This is a VERY easy episode to love; it's been in my list of the best DT episodes from the first time I saw it. A "deep dive" into Greek mythology, a killer villainess (Tress MacNeille as Circe, in what I would argue was a key breakout role for her entire voice-acting career), splendid visuals, a meaty (and not entirely conventionally exploited) subtheme involving the desire of youth to emulate age and the lineaments of heroism... and a guest spot by Unca Donald! What's not to like? Actually, Greg raises some very good points about some potential weak spots, and he's not simply talking about the all-too-convenient deus ex machina "reverse time twister" that appears at the end and sucks Scrooge and HD&L back into the present day. I think I may be able to set his mind at ease about them, however.
It's entirely plausible that Anthony Adams may have drawn inspiration for this free-handed adaptation of The Odyssey from Carl Barks' "Oddball Odyssey" (UNCLE $CROOGE #40). There is a bit of evidence of cross-pollination in the fact that Scrooge's mind is foozled in both stories -- by the Sirens in Adams' tale and by Magica De Spell's "hypnotic perfume"-soaked letter in Barks' story. I think it is telling, though, that Adams literally allows Scrooge to be bewitched by the REAL mythological Sirens (oxymoron alert?). Adams takes the whole "adaptation" business far more seriously than did Barks, whose flippant and slightly snarky story is basically just a Ducks vs. Magica battle placed in an unusual setting. Adams does compromise on some of the character and place names, but, just as he did when he allowed real Vikings to invade Duckburg in "Maid of the Myth," he takes full advantage of the opportunity to place the Ducks into an historical and mythology-tinged context, thereby capturing what Duck comics fans love most about some of the best Duck stories. He also treats the source material with respect, and, yes, I'm saying this despite the change of Ithaca to "Ithaquack" that got GeoX so exercised. Keeping Homer and Ulysses' names was definitely the right call, and changing King Aeolus and Scylla to "King Blowhard" and "Yuccalinda" was acceptable in view of the fact that the modernized names capture the nature of the characters that they represent quite well. In all honesty, "Ithaquack" and "the Colossus of Duckapopolis" are exceptions for Adams, rather than the rule; he used real and quasi-real Viking names in "Maid of the Myth" and would later name one-shot villainous characters "Dr. Horatio Bluebottle" and "Captain Blackheart," so it's not as if he was prone to always going overboard with the Duck puns. I wonder whether "Ithaquack" was forced upon him.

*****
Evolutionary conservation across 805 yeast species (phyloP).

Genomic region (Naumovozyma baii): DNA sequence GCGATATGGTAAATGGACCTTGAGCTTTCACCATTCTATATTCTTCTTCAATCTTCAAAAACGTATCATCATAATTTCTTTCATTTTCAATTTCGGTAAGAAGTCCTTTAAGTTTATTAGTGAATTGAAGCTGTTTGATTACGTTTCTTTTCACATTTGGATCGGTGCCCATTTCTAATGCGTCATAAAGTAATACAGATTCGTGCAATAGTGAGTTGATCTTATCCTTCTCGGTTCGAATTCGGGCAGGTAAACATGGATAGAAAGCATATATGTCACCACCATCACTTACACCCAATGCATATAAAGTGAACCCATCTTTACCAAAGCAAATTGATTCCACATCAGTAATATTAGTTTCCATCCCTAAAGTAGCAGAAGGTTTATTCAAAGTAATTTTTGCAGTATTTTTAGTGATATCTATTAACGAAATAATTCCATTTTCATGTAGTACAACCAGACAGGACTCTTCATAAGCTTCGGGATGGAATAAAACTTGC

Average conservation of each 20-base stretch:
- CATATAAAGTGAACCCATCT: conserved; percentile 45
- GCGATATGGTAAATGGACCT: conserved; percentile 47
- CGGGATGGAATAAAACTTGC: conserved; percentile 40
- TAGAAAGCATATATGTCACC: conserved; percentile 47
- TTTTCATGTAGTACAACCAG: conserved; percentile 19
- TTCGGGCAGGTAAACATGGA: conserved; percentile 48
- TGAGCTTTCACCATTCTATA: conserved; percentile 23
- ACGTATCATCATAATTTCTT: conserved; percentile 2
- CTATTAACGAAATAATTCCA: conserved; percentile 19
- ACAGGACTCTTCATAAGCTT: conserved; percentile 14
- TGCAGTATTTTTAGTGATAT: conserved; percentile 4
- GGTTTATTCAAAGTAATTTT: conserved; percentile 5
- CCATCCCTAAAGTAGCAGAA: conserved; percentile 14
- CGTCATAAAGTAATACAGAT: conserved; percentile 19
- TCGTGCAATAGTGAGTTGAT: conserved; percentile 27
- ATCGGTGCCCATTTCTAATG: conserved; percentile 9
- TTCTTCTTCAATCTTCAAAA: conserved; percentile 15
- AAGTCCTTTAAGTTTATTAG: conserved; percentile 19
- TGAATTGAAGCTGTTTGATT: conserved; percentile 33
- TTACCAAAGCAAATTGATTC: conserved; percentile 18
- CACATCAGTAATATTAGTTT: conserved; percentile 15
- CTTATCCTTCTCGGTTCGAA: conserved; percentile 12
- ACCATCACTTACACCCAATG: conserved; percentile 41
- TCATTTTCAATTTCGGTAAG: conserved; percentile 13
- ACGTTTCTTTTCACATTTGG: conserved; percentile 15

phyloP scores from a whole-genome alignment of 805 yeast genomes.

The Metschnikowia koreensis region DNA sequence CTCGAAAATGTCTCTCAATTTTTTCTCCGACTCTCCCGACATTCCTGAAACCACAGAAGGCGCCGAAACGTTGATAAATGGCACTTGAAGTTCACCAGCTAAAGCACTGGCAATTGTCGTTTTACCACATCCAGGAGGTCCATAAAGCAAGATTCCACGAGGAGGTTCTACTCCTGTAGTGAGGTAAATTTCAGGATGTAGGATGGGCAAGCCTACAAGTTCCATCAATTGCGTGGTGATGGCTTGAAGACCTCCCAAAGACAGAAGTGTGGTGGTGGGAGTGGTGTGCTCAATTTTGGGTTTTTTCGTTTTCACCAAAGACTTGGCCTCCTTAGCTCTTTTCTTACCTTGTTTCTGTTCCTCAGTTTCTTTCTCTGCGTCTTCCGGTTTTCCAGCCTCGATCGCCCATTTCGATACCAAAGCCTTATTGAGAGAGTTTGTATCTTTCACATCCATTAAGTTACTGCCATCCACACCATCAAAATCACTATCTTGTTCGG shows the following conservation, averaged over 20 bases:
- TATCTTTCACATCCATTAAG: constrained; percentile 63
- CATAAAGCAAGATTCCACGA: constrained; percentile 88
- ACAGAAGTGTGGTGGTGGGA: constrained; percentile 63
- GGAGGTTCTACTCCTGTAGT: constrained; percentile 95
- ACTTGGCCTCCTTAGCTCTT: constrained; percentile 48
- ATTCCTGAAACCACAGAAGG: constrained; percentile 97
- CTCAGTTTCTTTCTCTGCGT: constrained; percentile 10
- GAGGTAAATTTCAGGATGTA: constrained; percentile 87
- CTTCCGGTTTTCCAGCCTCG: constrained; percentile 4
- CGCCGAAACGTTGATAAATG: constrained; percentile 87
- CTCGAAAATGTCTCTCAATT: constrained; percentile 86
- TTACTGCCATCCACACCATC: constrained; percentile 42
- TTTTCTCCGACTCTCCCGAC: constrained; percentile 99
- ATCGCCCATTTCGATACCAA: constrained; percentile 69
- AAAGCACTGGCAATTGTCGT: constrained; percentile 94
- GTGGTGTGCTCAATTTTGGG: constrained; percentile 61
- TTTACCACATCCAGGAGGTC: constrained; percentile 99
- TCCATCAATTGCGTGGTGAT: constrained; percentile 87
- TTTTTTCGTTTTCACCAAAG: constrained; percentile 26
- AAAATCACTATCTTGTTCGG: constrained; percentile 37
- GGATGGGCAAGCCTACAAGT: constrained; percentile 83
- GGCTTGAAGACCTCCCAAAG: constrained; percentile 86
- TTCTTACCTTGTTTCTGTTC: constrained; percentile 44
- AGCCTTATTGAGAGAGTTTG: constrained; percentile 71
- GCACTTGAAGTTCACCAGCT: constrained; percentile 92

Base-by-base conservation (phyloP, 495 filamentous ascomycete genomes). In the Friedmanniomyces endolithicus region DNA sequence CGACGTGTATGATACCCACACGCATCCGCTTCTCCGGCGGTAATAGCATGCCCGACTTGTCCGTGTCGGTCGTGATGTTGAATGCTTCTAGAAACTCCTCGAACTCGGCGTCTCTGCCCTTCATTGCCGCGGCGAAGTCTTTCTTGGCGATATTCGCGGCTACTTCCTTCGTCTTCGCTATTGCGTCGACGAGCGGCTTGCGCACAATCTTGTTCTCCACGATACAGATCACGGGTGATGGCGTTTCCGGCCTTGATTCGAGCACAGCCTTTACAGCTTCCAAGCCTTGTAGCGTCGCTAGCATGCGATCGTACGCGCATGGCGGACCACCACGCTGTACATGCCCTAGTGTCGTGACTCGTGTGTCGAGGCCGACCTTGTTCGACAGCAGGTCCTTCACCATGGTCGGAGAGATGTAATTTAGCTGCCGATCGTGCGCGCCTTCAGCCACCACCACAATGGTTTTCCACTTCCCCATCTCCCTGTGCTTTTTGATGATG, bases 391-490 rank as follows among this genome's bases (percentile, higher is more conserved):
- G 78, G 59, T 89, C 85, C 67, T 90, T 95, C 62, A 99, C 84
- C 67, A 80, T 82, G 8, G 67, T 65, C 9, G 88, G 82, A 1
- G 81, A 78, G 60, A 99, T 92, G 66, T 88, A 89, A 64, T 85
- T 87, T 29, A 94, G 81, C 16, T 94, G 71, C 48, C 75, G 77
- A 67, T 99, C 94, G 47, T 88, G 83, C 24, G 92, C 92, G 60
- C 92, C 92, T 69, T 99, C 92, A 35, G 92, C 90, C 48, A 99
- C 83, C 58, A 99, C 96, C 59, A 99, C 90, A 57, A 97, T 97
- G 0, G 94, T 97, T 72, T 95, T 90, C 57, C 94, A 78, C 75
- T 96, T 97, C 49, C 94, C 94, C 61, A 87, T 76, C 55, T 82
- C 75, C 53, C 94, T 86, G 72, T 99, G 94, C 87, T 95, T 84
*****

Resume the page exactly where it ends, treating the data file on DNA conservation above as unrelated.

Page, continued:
The episode gets off to a rather hasty start -- following the Ducks' receipt of Donald's letter and Scrooge's recognition of the feet of the broken Colossus of Duckapopolis, we're whisked off to the Sea of Tuna almost before we can catch our breath -- and, taking this in combination with the "reverse time twister" ending, it's entirely fitting to wonder with GeoX as to whether "Homer" might not have worked better as a two-parter. (Certainly, a guy who once wrote a rock opera entitled An Eye in Each Head ought to have been more inclined towards including some scenes with the Cyclops.) But the speedy coming and going do have their advantages, as well. In one of the most sublime scenes of the entire series, Scrooge's yacht is carried into the past by Circe's misdirected "time twister" and then lands in darkness -- which then coalesces into a dramatic night scene before the gates of Ithaquack. I don't think that this sequence would have worked as well had the episode taken more minutes to work up to it. The suddenness with which the Ducks are transported to 1100 BC gives the audience a certain feeling of disorientation, which is precisely the right mood to invoke in this case.